I’m in the middle of developing a query that will take the following document structure and parse it into a series of Light objects:

{ "_id" : ObjectId("4f7d2ba6fd5a306d82687d48"), "room" : "Den" }
{ "_id" : ObjectId("4f7d2baafd5a306d82687d49"), "room" : "Foyer" }
{ "_id" : ObjectId("4f7d2fdcfd5a306d82687d4a"), "room" : "Master Bedroom" }
{ "_id" : ObjectId("4f7d301afd5a306d82687d4b"), "room" : "Guest Bedroom" }
{ "_id" : ObjectId("4f7d2b98fd5a306d82687d47"), "code" : "A", "lights" : [ { "name" : "Overhead", "code" : "1" } ], "room" : "Kitchen" }

Each document corresponds to a room with a room name, a room code, and 0 to n lights, each of which are sub-documents. This may not be the ideal structure for what I’m trying to accomplish, but it’s a working structure, and these are growing pains.

Clearly, my code doesn’t yet work, but all tests so far pass. I looked at this class critically and decided I’d been a bit lax in the “refactor” portion of “red-green-refactor” and getLightsInRoom() was getting a little unwieldy. So, I refactored to this:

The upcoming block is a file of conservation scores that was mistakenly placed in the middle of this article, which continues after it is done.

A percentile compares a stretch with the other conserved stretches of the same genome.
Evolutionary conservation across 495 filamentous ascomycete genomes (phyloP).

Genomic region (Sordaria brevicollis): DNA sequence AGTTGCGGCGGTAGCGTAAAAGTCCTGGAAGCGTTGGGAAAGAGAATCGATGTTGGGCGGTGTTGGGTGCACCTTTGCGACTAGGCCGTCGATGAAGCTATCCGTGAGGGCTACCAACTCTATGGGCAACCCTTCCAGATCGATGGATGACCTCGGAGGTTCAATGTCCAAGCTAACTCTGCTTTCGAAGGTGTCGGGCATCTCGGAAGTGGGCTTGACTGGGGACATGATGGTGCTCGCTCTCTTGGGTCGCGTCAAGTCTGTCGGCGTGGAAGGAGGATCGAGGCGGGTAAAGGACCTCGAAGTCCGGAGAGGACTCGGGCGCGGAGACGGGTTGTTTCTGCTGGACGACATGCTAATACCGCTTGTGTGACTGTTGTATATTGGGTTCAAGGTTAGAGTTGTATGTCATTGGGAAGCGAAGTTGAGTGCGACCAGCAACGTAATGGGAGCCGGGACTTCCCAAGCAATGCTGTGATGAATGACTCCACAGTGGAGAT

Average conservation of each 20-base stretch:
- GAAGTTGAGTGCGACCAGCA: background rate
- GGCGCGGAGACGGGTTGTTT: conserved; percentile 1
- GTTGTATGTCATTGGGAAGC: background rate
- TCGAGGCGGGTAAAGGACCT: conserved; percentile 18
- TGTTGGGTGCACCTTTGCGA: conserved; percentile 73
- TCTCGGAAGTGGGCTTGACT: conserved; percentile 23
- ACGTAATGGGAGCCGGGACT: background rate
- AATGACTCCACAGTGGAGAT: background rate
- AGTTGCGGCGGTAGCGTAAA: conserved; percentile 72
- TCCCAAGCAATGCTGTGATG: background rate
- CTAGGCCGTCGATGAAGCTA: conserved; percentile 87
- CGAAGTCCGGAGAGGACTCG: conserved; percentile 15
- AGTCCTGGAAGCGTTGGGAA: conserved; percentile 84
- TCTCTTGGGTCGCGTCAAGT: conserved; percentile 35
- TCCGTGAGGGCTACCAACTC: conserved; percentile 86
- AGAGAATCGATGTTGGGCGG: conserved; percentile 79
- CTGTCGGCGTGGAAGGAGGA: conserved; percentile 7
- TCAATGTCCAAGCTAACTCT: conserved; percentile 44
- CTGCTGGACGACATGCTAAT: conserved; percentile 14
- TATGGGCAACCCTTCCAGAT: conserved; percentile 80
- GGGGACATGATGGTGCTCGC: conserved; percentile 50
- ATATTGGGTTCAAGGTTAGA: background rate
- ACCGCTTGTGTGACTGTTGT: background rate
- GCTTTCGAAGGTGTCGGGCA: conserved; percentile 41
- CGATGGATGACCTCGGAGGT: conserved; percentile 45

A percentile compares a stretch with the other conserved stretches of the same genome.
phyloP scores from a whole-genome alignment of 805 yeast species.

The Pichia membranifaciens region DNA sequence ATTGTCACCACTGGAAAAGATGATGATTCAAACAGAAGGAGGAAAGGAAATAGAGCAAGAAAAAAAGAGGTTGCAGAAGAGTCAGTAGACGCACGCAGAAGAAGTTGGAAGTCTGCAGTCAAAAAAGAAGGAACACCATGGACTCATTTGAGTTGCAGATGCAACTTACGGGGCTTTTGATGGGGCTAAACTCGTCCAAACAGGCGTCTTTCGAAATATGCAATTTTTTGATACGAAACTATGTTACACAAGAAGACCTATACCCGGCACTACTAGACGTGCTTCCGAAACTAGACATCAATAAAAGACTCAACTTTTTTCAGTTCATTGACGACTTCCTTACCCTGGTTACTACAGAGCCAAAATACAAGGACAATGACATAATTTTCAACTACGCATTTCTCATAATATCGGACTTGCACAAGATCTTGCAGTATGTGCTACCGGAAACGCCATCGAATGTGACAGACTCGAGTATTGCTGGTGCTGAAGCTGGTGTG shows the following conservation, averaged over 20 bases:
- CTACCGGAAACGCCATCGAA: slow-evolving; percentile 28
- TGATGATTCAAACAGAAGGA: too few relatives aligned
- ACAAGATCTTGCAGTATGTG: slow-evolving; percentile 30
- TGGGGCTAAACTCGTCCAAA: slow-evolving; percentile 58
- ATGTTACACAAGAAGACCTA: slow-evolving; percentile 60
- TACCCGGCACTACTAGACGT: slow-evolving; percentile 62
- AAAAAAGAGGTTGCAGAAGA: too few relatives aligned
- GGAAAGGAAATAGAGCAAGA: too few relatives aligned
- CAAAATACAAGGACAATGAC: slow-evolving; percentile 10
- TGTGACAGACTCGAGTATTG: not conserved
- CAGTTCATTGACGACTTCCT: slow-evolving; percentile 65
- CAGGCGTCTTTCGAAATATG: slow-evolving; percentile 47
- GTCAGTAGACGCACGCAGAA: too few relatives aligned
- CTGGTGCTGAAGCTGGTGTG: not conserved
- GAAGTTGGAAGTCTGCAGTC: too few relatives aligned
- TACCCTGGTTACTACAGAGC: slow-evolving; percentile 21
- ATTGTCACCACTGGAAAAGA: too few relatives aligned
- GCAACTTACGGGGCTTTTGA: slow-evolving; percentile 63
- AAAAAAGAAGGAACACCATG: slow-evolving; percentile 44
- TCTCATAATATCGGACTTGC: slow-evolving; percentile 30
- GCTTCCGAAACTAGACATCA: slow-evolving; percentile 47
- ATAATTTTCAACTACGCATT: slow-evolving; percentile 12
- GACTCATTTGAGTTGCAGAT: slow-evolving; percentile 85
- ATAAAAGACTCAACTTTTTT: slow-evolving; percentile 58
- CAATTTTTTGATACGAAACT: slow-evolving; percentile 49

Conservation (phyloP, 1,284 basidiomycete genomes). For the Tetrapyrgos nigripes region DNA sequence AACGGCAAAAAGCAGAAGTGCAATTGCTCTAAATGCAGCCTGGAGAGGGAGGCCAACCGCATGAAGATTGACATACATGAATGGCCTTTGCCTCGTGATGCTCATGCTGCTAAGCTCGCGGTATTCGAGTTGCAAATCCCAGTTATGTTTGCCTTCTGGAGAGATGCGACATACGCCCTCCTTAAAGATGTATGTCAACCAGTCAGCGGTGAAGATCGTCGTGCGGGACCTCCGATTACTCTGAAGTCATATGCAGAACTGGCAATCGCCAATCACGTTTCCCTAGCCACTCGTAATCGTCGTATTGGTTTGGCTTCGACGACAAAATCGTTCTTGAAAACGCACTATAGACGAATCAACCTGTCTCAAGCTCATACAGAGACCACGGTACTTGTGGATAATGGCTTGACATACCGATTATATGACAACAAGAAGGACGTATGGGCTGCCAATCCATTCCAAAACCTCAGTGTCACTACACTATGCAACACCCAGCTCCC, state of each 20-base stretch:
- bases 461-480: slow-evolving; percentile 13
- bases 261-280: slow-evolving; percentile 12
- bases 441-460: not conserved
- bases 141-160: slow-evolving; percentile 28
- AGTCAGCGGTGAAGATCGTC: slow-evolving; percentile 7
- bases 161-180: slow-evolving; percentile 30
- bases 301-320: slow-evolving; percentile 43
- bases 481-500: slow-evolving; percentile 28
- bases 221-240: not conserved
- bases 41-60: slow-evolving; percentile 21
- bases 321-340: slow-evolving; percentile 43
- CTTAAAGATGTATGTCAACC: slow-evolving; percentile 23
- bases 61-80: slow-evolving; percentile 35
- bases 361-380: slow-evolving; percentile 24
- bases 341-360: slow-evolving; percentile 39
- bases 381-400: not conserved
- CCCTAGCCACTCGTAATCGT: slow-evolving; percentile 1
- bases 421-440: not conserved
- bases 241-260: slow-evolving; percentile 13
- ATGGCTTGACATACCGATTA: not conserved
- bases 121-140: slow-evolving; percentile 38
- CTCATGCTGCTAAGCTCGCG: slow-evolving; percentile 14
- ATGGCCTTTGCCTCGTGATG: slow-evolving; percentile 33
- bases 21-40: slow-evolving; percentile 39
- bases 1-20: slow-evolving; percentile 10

public class LightServiceMongoImpl implements LightService {

	public static final String ROOM_KEY = "room";
	
	public static final String EQUALS_KEY = "$eq";
	
	private DBCollection _collection;
	
	public LightServiceMongoImpl(DBCollection collection) {
		if(collection == null)
			throw new IllegalArgumentException("Collection cannot be null.");
		
		_collection = collection;
	}

	@Override
	public Collection<Light> getLightsInRoom(String roomName) {
		
		ArrayList<Light> myLights = new ArrayList<Light>();
		
		DBCursor myCursor = getCursorForRoomName(roomName);
		
		while(myCursor != null && myCursor.hasNext()) {
			myLights.add(new Light("asdf", "1"));
		}
		
		return myLights;
	}

	/**
	 * Given a room name, get a cursor that matches
	 * @param roomName - Name of the room for which to get a cursor